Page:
Regional seminars were and still are an essential tool in raising awareness as well as providing information on CWC implementation requirements. The OPCW also uses bilateral meetings with officials from nonmember states, and when possible, Pfirter visits such states to press the case for CWC membership. On occasion, the OPCW has also been involved in behind-the-scenes negotiations with, for example, Afghanistan, Libya, Serbia and Montenegro, and Sudan, and it made a low-profile contribution to the successful ratification processes in the United States and Russia. Consecutive CSPs since 1997 have urged full universality, particularly for those states believed to possess chemical weapons. The OPCW has also been able to count on the active support of the United Nations and its secretary-general, who acts as depositary of the CWC.
Alongside the Technical Secretariat, OPCW member states have been equally active in promoting universality through demarches, visits and meetings, and action within international and regional organizations. Individual member states have also made voluntary contributions supporting the OPCW’s universality activities or have sponsored or hosted events such as regional seminars. The OPCW has developed strong working relationships with regional organizations that have in turn promoted CWC universality in their own specific contexts. The European Union has provided significant financial and diplomatic support. Assistance from member states is most useful when they have historical, cultural, or linguistic links with a nonmember state or when they carry a significant influence due to economic or other relations. For example, the EU has drafted a nonproliferation clause for insertion into its bilateral trade agreements, including some that are not CWC member states. The clause commits its signatories to take “steps to sign, ratify, or accede to, as appropriate, and fully implement all other relevant international instruments.” The EU and Syria signed an association agreement containing the clause in 2004, but the EU has deemed that political circumstances so far are not good for ratification. By linking arms control and trade issues, the EU hopes to exert more leverage over nonmember states. Assistance from member states is likely to become more important as the number of nonmembers decreases and those remaining have serious political or security concerns.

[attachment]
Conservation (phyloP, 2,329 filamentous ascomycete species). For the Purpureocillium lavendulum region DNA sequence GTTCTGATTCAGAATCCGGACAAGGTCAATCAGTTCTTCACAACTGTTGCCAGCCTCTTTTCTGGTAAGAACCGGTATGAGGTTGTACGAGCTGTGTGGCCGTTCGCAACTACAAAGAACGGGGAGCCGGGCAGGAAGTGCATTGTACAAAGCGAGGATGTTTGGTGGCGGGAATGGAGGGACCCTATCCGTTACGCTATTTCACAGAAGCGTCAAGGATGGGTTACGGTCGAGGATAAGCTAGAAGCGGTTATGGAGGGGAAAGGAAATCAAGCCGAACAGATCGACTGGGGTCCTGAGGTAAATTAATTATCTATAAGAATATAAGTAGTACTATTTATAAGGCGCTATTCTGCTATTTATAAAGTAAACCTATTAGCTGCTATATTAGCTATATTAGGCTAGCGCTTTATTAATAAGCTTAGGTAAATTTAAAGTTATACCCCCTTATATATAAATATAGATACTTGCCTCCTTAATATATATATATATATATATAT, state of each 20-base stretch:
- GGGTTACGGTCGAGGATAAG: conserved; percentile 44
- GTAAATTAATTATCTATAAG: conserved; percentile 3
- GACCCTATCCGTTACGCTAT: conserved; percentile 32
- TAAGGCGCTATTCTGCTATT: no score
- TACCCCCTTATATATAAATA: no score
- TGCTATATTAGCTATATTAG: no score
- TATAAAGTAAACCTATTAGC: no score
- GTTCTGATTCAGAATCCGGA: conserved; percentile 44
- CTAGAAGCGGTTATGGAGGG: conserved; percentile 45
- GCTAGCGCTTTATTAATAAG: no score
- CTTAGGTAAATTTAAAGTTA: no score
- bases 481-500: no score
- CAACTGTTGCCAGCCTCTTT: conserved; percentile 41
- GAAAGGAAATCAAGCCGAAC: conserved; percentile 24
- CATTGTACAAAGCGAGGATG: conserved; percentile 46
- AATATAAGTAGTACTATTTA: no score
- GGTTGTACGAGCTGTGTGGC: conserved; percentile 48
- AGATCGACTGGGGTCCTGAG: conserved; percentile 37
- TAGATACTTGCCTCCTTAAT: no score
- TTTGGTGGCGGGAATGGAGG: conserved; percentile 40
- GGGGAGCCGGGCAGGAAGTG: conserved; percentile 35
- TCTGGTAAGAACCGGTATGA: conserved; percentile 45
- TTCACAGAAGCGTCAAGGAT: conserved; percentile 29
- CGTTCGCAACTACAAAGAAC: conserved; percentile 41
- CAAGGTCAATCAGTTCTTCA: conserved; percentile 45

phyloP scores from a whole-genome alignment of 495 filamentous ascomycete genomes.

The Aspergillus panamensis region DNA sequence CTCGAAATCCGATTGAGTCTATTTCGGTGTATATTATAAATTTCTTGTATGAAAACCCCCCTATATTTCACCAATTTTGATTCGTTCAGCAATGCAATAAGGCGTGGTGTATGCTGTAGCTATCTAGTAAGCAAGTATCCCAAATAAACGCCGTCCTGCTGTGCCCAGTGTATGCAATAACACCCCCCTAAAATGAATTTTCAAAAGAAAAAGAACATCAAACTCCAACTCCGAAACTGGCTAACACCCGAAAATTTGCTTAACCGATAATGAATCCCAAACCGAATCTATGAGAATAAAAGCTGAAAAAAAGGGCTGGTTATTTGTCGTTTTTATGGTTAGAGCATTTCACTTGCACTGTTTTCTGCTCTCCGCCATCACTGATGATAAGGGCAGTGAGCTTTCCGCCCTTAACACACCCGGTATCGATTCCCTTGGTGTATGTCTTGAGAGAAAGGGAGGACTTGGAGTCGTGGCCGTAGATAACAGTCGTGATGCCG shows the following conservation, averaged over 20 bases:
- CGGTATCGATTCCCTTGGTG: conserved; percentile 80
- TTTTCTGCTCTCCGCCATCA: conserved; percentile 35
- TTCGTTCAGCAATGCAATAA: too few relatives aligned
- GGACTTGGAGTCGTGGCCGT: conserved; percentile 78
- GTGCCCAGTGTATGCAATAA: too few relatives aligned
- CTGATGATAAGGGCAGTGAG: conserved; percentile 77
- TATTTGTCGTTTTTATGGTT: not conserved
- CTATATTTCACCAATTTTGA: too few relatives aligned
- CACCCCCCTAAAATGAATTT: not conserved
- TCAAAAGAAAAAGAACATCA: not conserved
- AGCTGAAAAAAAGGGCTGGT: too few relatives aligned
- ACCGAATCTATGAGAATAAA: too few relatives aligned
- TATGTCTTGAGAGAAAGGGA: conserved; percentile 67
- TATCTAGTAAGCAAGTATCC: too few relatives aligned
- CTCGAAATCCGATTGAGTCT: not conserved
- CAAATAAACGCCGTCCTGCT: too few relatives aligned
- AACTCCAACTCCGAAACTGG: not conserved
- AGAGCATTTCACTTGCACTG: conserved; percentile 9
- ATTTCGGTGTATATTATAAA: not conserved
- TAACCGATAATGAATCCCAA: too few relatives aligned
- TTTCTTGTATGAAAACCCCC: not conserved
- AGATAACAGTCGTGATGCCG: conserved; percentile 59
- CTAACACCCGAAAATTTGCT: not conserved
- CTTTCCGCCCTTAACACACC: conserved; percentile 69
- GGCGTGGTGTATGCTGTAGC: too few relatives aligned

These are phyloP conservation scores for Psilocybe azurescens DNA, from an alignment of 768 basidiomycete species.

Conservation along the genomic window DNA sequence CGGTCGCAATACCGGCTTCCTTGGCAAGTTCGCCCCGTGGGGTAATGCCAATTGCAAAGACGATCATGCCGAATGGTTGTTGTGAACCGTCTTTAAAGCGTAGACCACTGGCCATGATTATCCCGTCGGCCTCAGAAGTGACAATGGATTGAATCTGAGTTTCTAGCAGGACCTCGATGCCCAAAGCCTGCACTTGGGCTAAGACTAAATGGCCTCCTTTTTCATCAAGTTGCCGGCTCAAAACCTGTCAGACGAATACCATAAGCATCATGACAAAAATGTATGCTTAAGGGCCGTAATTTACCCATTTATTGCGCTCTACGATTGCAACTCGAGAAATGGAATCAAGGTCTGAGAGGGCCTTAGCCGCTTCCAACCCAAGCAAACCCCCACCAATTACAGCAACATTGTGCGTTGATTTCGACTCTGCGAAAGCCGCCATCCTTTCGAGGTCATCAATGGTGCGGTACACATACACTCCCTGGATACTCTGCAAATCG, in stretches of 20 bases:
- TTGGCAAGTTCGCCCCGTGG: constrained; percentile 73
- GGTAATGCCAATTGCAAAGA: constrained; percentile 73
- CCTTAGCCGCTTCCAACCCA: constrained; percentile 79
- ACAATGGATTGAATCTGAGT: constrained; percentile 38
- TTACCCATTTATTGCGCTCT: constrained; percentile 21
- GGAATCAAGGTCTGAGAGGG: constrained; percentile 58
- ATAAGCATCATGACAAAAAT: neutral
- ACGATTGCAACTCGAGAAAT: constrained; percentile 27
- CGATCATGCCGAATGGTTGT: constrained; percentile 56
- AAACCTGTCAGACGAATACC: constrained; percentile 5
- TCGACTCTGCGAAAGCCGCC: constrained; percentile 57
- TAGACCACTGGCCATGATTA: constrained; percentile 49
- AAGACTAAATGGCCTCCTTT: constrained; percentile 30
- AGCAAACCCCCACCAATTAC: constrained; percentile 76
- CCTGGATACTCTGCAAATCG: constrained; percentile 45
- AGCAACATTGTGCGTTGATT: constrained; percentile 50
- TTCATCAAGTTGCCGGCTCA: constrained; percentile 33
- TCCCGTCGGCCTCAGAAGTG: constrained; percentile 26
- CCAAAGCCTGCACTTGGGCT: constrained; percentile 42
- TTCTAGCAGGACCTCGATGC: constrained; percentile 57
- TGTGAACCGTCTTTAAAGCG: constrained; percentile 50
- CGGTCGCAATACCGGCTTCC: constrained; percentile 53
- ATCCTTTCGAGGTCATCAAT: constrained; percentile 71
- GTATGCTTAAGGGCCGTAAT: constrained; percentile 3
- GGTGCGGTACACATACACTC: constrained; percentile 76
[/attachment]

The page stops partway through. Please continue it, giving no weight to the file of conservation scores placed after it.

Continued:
Besides the activities of the Technical Secretariat and member states, the CWC itself also contains incentives for states to join, most explicitly the treaty’s restrictions on chemical trade with nonmember states. These were first proposed by President George H. W. Bush in 1991 to “provide tangible benefits for those states that join the Convention and significant penalties for those that fail to support it.” Trade with nonmember states in two of the CWC’s three categories of controlled chemicals is already banned, and trade in the third category could also be banned.